14 November 2006

Better Than The Westing Game

When it comes to Ellen Raskin mystery novels involving word games, multimillion-dollar inheritances derived from household products, inappropriate engagements, assumed identities, sudden deaths, an epilogue stretching years into the future, and children and adults detecting together, I'm fondest of The Mysterious Disappearance of Leon (I Mean Noel). Yes, I like it better than The Westing Game.

I'm not claiming that The Mysterious Disappearance of Leon (I Mean Noel) is clearly better than Raskin's Newbery-winner. The Westing Game is more sophisticated. Its cast is bigger, rounder, and more diverse, with tougher issues to deal with alongside the mystery. There are more layers to its narrative and its mystery (in large part because it's a puzzle deliberately crated to deceive rather than a set of mysterious circumstances). The Westing Games can also boast a swell online archive of Raskin's notes and manuscript, which the University of Wisconsin set up a few years ago.

Nevertheless, I have strong nostalgic feelings about The Mysterious Disappearance of Leon (I Mean Noel). As I commented on The Magic of Books months back, I think the many devoted fans of The Westing Game could do a lot worse than to check out her first novel. What precisely makes me prefer the earlier book?

1) THE TIMING. My paperback copy of The Mysterious Disappearance of Leon (I Mean Noel) was printed in 1973, the year I became a "middle reader." The Westing Game was published in 1978, the year I became a teenager. So the first book became available just when I was ready for it, and the latter as I was growing out of kids' mysteries. I liked it, but it didn't grab me and hold on.

Furthermore, The Mysterious Disappearance of Leon (I Mean Noel) is very much of its time--of my childhood's time. It takes place in a New York City when a bunch of shaggy-haired, jeans-wearing hippies are ready to protest at the drop of a hat. Not that I've ever lived in New York or ran with such a crowd, but I liked the idea that they'd be available if ever I needed someone sprung from a pesthole of a jail.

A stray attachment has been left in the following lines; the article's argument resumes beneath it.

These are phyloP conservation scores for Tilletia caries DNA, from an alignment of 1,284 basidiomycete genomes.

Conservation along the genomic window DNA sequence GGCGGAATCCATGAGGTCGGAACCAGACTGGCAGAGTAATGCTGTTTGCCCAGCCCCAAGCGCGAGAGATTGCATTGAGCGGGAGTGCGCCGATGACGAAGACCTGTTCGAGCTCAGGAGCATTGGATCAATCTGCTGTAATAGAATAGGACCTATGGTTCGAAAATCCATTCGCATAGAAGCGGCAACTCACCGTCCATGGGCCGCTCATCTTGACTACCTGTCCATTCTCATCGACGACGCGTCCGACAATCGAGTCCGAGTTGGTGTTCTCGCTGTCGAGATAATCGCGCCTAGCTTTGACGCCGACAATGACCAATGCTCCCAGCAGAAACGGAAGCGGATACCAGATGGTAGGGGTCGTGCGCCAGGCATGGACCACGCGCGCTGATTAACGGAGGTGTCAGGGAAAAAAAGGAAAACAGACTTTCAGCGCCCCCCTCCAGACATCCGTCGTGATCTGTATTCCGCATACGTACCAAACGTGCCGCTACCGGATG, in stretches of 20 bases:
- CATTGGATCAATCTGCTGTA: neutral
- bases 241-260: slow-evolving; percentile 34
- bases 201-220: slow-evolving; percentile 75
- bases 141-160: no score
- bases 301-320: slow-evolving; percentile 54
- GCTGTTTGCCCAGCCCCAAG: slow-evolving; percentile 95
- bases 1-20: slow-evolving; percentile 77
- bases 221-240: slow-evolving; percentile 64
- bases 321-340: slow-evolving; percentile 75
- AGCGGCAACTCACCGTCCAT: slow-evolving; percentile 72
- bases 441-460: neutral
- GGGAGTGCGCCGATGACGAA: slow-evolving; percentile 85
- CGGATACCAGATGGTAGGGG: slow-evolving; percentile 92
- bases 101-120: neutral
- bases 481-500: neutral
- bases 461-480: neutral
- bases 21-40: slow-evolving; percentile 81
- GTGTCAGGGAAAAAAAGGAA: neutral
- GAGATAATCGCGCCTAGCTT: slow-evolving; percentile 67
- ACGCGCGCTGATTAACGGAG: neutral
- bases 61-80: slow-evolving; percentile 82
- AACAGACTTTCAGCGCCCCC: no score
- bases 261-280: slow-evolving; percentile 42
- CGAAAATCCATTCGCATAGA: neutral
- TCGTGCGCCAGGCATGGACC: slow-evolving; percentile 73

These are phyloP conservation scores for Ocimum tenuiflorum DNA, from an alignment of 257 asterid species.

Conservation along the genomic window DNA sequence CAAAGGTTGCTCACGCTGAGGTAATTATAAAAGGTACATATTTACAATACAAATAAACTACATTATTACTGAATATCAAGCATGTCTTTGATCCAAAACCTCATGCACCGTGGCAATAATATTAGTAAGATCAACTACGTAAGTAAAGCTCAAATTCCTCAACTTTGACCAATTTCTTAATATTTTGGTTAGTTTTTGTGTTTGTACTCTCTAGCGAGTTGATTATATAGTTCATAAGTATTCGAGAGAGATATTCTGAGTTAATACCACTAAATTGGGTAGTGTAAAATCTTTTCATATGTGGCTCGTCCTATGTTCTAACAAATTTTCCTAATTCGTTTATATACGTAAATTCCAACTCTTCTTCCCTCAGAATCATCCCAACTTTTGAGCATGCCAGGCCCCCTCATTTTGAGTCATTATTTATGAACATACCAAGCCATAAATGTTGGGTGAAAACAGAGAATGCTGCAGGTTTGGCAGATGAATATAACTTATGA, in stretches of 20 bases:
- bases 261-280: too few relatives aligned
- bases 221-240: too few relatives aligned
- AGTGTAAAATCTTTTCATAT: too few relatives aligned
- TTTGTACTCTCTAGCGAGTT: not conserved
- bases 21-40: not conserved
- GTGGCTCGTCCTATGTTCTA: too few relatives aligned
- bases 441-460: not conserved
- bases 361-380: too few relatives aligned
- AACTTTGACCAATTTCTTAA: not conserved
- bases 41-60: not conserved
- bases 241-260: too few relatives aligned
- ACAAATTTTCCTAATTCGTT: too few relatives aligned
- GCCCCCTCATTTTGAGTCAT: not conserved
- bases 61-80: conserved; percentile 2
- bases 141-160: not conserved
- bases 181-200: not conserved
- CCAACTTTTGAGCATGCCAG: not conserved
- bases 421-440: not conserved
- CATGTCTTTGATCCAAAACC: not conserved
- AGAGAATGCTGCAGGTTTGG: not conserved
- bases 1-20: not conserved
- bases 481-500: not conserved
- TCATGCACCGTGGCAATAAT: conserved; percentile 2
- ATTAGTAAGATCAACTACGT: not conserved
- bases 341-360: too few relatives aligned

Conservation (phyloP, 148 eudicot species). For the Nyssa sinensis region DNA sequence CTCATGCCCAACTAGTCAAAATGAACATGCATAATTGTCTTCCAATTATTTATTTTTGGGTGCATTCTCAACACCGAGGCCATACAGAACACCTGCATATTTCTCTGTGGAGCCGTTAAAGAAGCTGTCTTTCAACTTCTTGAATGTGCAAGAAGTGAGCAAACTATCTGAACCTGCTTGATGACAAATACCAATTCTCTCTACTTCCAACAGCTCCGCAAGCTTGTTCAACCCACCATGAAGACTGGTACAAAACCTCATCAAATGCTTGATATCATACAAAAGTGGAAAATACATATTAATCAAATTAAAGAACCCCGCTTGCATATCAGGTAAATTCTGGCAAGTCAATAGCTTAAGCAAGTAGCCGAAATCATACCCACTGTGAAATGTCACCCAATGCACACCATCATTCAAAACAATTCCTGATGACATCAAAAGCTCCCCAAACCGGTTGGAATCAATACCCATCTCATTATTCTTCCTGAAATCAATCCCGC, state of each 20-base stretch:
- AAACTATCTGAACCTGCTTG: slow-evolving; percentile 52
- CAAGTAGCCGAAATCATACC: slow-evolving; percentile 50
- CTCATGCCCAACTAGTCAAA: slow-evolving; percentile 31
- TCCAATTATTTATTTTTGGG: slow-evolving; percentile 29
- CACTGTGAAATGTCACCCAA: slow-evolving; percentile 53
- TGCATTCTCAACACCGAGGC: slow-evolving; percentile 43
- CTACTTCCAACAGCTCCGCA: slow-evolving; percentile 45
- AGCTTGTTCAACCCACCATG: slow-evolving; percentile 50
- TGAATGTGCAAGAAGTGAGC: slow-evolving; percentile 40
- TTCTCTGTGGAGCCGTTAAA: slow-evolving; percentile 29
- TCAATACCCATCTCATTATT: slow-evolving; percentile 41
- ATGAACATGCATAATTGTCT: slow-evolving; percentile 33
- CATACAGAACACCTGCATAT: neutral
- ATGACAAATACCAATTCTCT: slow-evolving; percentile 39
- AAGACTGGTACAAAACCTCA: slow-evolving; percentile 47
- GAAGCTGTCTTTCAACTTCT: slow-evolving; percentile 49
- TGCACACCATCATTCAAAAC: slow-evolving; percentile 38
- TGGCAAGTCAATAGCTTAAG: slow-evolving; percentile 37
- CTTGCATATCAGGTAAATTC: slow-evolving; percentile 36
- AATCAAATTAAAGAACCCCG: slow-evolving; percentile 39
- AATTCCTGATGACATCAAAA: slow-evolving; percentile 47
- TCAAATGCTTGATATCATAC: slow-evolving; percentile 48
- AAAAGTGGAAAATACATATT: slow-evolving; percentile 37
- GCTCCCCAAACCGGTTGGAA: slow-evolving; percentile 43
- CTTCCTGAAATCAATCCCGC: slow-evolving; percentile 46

2) THE GRAPHICS. Until this book, Raskin had been creating delightful picture books in her unique graphic style: Spectacles, And It Rained, Nothing Ever Happens on My Block. As part of her transition to novelist, she created drawings to start each chapter of The Mysterious Disappearance of Leon (I Mean Noel).

Furthermore, those drawings incorporate typographical elements, which have long fascinated me. The characters' bodies are made up of words and phrases important in the following chapter. The central character's flowered dress and upholstery are rendered in asterisks.

3) THE FOOTNOTES. Reading the book last week, I realized that they're a forebear of Lemony Snicket's authorial interjections.

4) THE FARCE. The plot of The Mysterious Disappearance of Leon (I Mean Noel) is undoubtedly silly, the central character undoubtedly flat (in E. M. Forster's sense) and immature. In real life, she'd never get to adopt twins; she'd be referred to therapy instead. But now that we're all adults, do the characters in The Westing Game behave any more realistically, especially Mr. Westing himself? At least The Mysterious Disappearance of Leon (I Mean Noel) doesn't take itself so seriously.


Somedayangeline said...

Hi, I'm a librarian in Michigan that also had very fond memories of The Mysterious Disappearance of Leon (I Mean Noel). Not only was it a clever mystery with great characters, but it's incredibly quotable, and has a certain darkness to its humor that still appeals to me as an adult. I also highly suggest The Tattooed Potato and Other Clues by Ms. Raskin. I'm always plesantly surprised when I find others who appreciate this title, since it is obviously not as celebrated as The Westing Game.

J. L. Bell said...

On rerearing The Mysterious Disappearance of Leon (I Mean Noel) just now, I was delighted at how well Raskin used little details and bits of dialogue as recurring refrains. Just a joy.